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Middle East airlines are leaders of the pack

Regional airlines have much to teach global competitors when it comes to liberalisation and sustainability

Customers in the Middle East are well served by airlines including Emirates, who are embracing new technology at every turn Emirates
Customers in the Middle East are well served by airlines including Emirates, who are embracing new technology at every turn

The great and good of the global aviation industry were out in force at the International Air Transport Association (IATA) Annual General Meeting held in Dubai earlier this month.

One week after the Airports Council International (ACI) held its global event in the Saudi capital Riyadh, you could be forgiven for thinking the industry does nothing other than meet up and chat. 

However, while the Riyadh ACI soiree was a polite event, the IATA conference has in recent years become a forum for lashing out at certain sectors of the industry. 

This year, the IATA director general Willie Walsh and his colleagues had sustainability, regulation, aircraft manufacturers and costs in their sights.

All of this got me thinking how advanced the Middle East market is compared to other parts of the world. 

On the matter of sustainability, IATA rightly pointed out that without government support the industry will not hit its objectives for Sustainable Aviation Fuel (SAF).

Quite why it has taken so long for the industry to point out the obvious is a question of politics but global governments have once again let the industry down with a lack of incentives for SAF production. 

Sustainability is more than just fuel. It is about the use of alternative power sources, waste reduction, operational efficiency and smarter working practices. It is also about something as humdrum as finding alternative carbon-friendly means of transport to and from airports. 

In the UAE electric travel to and from airports is getting ever closer, electric cars are increasingly used for transfers and public transport is more widespread and improving. 

Compared to the rest of the world, the major markets of the Middle East are leading the way on many of these fronts, adopting best practice where possible and investing millions of dollars in improving their carbon credentials. 

Regulatory criticism was a major theme at the event. Archaic practices in the industry came into sharp focus. Governments in some parts of the world continue to frustrate aviation and economic growth by blocking new services, restricting traffic rights and taxing air fares like luxury travel.

Levels of service are forever improving, technology is introduced at every corner

The Middle East in contrast leads on liberalising aviation and shows other regions how to build economies through open-minded attitudes.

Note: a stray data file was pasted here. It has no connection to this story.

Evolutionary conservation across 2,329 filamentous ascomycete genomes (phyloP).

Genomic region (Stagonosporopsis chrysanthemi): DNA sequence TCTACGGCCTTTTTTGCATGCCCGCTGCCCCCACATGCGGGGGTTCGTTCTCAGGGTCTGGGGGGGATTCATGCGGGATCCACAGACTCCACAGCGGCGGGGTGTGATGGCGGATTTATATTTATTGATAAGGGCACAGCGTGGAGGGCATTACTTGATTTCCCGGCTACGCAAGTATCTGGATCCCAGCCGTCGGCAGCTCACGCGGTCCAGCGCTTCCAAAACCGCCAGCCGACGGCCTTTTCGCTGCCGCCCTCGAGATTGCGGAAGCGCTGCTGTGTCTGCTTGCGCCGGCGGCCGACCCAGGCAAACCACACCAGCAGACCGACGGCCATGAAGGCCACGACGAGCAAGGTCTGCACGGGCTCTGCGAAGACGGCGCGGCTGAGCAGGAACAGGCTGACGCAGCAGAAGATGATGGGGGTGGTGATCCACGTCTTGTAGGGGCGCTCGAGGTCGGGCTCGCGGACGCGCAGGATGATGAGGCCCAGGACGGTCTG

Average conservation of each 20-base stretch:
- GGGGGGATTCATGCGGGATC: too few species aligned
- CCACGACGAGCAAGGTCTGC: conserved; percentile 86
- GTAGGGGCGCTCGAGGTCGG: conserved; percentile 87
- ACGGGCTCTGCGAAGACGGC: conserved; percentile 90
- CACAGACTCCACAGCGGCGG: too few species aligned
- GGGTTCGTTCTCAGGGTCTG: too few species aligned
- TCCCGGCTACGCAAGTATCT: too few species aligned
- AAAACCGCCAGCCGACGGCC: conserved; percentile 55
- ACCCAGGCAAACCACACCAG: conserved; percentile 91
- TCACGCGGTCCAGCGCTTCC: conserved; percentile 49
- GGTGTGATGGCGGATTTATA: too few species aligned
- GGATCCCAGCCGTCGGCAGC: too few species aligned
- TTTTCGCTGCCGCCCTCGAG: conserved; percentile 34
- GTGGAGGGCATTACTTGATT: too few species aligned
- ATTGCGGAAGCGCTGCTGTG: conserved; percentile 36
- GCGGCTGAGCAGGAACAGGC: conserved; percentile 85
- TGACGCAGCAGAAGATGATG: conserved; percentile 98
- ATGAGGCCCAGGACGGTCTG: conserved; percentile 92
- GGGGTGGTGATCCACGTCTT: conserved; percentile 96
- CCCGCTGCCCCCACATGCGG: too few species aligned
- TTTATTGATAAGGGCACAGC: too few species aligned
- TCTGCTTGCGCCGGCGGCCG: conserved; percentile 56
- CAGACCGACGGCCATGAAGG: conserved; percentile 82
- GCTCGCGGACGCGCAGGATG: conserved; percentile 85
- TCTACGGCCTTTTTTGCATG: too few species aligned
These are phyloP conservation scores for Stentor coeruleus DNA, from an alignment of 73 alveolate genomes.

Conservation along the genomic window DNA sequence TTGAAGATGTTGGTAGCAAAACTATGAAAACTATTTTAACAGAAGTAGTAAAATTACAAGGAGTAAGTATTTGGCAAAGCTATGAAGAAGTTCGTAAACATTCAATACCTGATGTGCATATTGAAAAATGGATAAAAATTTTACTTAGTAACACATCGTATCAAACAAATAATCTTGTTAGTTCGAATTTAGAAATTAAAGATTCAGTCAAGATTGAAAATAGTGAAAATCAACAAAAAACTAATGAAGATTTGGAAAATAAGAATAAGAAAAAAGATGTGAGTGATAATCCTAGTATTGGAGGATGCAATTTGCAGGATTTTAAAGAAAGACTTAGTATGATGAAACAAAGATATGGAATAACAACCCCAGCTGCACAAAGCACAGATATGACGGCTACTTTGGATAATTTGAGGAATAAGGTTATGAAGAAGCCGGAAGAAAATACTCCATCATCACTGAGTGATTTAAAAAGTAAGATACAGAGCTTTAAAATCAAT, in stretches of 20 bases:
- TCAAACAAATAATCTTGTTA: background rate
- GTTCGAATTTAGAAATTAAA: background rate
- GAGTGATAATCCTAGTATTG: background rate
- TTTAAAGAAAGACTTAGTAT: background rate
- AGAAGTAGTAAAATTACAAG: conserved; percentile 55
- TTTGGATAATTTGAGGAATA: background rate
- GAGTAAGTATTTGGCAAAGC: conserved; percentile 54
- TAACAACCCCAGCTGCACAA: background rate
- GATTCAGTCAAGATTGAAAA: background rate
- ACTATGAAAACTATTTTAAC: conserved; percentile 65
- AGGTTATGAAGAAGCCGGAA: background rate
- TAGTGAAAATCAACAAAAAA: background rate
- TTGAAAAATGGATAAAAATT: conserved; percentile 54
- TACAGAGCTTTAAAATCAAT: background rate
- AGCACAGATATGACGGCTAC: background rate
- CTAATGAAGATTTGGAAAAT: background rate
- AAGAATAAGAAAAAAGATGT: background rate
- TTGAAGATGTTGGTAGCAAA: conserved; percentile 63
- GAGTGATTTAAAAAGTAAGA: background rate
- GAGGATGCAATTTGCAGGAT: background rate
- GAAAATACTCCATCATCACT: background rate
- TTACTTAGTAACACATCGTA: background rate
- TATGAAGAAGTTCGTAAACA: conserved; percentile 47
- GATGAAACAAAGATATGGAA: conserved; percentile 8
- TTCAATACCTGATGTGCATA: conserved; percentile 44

Airport charges also came in for a bashing, particularly when contrasted with the capital investment needed and the profits demanded by privatised airports around the world. 

Shooting from the safe territory of home soil, Sir Tim Clark, president of Emirates Airlines, was heavily critical of London Heathrow and the tragic story of the never-to-be-built third runway. 

While the runway issue is a tragedy overseen by the UK government, the rising costs of operating at London Heathrow and the quality of product offered were issues on which all airlines agreed. All were frustrated at the lack of an improvement in services at LHR. 

Representatives from other countries attending the IATA AGM could not believe the “UK-only” hijack of cash for simply dropping someone off at an airport (it costs £6 for 10 minutes at London Gatwick).

Aircraft manufacturers also came in for their fair share of criticism. It is hard to defend the indefensible, particularly when it comes to Boeing where further issues with fuselage production and loose-fitting studs have emerged in the last few days.

If we move beyond the current issues at Boeing, then we see that the Middle East market is at the centre of aircraft orders and developments. Emirates, FlyDubai, Saudia, Riyadh Air and Flynas have placed huge orders in the last year, highlighting the growth that they expect in the next decade.

Of course, Qatar Airways is the launch customer for the B777x, although when the aircraft will be delivered is another question – certainly not in the next year. 

With all the industry criticism, it made me realise just how fortunate consumers in the Middle East are to have their aviation sector.

At some point we all get frustrated when travelling but, compared to the rest of the world, the Middle East market is open to all. Levels of service are forever improving, technology is introduced at every corner, and new destinations to points around the world are added every month. 

So, next time you travel and end up waiting in a check-in queue for 10 minutes at security, just remember to be grateful for what you have. You could be about to travel from a far worse location. 

John Grant is partner at UK consultancy Midas Aviation

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